Erica Buurman, Director of the Ira F. Brilliant Center for Beethoven Studies at San Jose State University and editor of The Beethoven Journal
By the time Beethoven’s Ninth Symphony was premiered in 1824, Johann Strauss Sr. was already performing in Vienna’s suburban dance halls. Although Beethoven’s music is not usually associated with the age of the Viennese waltz, the music of the ballroom held a long fascination for him, as evidenced by works including the Third Symphony, the “Diabelli” Variations, and the late string quartets.

 

4—5:15pm | Dear Ludwig, Part I [Studio E]

“Beethoven is a singularity in the history of art—a phenomenon of dazzling and disconcerting force. He not only left his mark on all subsequent composers but also molded entire institutions.” writes Alex Ross in the October 13, 2014 issue of The New Yorker. Explore repertoire directly and indirectly inspired by Beethoven in a multimedia presentation by the Tanglewood Learning Institute. This presentation is connected to and followed at 6pm by a Prelude Concert featuring members of the Boston Symphony Orchestra performing other works connected to Beethoven.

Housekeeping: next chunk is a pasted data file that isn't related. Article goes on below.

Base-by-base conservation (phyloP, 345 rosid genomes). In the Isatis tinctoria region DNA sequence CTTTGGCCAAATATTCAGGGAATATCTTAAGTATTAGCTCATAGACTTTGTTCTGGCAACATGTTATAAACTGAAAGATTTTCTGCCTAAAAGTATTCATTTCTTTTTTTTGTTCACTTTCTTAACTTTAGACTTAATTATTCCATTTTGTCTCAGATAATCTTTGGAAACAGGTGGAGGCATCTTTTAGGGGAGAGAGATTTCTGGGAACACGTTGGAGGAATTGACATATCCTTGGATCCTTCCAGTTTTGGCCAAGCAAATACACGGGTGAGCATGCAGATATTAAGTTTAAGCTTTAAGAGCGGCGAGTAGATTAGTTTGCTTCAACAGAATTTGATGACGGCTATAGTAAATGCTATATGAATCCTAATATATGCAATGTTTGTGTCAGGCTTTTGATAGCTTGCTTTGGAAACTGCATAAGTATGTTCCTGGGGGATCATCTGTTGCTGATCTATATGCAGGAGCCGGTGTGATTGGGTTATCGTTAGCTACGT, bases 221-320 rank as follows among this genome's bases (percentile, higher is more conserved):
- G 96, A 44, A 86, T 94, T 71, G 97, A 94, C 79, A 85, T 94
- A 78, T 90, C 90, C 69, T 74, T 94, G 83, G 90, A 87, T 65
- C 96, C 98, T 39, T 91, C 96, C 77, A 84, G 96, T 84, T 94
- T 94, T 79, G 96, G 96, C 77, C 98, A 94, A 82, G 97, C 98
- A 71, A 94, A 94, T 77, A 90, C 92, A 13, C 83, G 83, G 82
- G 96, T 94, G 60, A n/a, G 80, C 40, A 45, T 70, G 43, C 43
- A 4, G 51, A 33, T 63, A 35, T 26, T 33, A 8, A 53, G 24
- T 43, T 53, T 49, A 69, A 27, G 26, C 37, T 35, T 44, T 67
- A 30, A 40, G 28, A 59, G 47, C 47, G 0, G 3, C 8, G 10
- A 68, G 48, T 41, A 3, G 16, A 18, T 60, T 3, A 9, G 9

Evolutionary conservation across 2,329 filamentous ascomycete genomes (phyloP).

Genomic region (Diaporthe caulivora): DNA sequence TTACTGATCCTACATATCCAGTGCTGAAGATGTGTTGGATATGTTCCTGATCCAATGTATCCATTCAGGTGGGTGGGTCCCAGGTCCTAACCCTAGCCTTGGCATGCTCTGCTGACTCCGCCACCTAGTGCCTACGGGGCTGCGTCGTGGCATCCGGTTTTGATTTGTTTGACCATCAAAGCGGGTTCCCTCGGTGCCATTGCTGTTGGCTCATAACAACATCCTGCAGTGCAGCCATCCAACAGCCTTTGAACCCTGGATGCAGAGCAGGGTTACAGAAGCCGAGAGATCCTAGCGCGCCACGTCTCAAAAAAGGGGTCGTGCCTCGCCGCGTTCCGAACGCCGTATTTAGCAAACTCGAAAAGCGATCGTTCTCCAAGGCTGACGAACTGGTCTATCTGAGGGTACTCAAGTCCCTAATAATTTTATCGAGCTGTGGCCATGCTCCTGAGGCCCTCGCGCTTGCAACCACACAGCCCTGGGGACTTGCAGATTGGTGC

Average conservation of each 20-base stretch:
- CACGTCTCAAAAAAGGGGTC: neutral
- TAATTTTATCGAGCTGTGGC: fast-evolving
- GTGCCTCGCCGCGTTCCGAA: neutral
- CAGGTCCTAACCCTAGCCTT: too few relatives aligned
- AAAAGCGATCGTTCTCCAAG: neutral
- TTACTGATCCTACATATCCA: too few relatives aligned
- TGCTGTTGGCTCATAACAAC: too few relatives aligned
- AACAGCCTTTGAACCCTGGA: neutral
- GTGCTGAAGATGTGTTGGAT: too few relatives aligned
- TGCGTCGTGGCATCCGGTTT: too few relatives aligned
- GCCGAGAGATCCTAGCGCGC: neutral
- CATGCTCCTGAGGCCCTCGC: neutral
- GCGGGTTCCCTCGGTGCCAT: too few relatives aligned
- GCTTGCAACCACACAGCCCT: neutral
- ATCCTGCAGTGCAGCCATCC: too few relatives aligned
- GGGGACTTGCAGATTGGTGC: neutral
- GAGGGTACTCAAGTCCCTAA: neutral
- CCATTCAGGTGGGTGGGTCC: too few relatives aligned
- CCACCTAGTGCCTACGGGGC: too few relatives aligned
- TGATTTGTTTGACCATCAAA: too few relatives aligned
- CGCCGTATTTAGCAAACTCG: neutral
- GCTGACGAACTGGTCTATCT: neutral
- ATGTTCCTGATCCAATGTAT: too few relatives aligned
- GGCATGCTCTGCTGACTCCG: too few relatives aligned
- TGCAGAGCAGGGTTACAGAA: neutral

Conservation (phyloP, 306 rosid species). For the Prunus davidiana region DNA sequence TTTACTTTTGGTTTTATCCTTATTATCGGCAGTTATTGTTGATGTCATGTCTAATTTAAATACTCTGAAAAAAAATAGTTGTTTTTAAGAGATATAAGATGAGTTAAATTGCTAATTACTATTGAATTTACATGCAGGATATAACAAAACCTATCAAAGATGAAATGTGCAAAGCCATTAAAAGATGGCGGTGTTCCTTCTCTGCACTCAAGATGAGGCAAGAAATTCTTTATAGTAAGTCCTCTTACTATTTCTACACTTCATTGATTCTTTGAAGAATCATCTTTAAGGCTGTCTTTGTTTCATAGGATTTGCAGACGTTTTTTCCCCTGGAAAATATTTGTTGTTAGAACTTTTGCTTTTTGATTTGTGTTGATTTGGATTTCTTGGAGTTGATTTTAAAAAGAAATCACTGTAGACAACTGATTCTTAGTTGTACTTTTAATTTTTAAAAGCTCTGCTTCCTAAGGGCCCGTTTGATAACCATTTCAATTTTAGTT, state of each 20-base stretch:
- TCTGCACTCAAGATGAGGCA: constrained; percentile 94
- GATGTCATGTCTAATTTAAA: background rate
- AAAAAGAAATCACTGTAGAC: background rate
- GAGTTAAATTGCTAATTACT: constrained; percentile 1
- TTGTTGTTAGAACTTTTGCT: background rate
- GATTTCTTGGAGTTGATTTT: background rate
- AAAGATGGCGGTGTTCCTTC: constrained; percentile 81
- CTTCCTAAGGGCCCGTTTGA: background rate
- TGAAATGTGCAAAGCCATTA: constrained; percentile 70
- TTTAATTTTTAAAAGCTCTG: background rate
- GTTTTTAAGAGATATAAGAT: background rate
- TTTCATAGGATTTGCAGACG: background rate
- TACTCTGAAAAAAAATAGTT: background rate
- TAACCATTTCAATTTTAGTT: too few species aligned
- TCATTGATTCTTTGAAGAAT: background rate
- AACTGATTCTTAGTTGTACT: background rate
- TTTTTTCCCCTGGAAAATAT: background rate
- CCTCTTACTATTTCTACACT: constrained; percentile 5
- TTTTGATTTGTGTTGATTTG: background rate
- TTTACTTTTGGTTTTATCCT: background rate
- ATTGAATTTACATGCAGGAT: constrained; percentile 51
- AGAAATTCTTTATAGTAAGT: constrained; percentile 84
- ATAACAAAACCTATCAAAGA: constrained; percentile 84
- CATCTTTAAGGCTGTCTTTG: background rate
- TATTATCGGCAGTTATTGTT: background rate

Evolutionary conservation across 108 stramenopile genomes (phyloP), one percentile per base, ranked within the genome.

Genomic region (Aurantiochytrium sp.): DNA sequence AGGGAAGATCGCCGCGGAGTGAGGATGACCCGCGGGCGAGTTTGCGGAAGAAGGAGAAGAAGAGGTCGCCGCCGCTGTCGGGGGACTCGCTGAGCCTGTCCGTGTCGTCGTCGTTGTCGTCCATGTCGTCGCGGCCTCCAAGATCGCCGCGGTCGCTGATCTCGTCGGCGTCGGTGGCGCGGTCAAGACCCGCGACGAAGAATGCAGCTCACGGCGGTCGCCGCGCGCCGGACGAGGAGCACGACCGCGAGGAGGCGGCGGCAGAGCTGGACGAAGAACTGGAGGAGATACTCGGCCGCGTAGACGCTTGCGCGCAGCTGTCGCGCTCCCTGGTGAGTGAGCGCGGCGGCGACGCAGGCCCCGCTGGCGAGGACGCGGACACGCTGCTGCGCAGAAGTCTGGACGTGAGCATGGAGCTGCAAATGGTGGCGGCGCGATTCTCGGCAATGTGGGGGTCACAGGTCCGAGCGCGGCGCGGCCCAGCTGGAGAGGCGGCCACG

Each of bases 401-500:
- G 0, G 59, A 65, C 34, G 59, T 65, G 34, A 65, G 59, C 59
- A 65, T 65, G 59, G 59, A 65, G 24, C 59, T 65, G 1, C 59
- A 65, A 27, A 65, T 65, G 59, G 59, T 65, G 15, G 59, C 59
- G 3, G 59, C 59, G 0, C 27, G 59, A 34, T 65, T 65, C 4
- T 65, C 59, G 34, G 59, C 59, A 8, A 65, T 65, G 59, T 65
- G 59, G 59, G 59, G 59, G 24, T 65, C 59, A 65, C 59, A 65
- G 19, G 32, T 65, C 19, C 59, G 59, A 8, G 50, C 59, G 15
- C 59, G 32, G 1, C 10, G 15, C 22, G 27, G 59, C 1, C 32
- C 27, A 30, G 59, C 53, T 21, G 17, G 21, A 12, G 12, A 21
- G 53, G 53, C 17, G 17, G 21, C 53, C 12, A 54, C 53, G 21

6—7:15pm | Dear Ludwig, Part II [Ozawa Hall]

BSO Prelude Concert featuring repertoire that is either directly or indirectly connected to Beethoven’s work. Musicians and program TBA. Please note that admission to this BSO Prelude Concert in Ozawa Hall is free with a ticket to the 8pm BSO Concert at the Shed.

 

Saturday, July 18

10—11:15am | Resonances: The Afterlife of Opus 131 [Studio E]

Megan Ross, College of the Holy Cross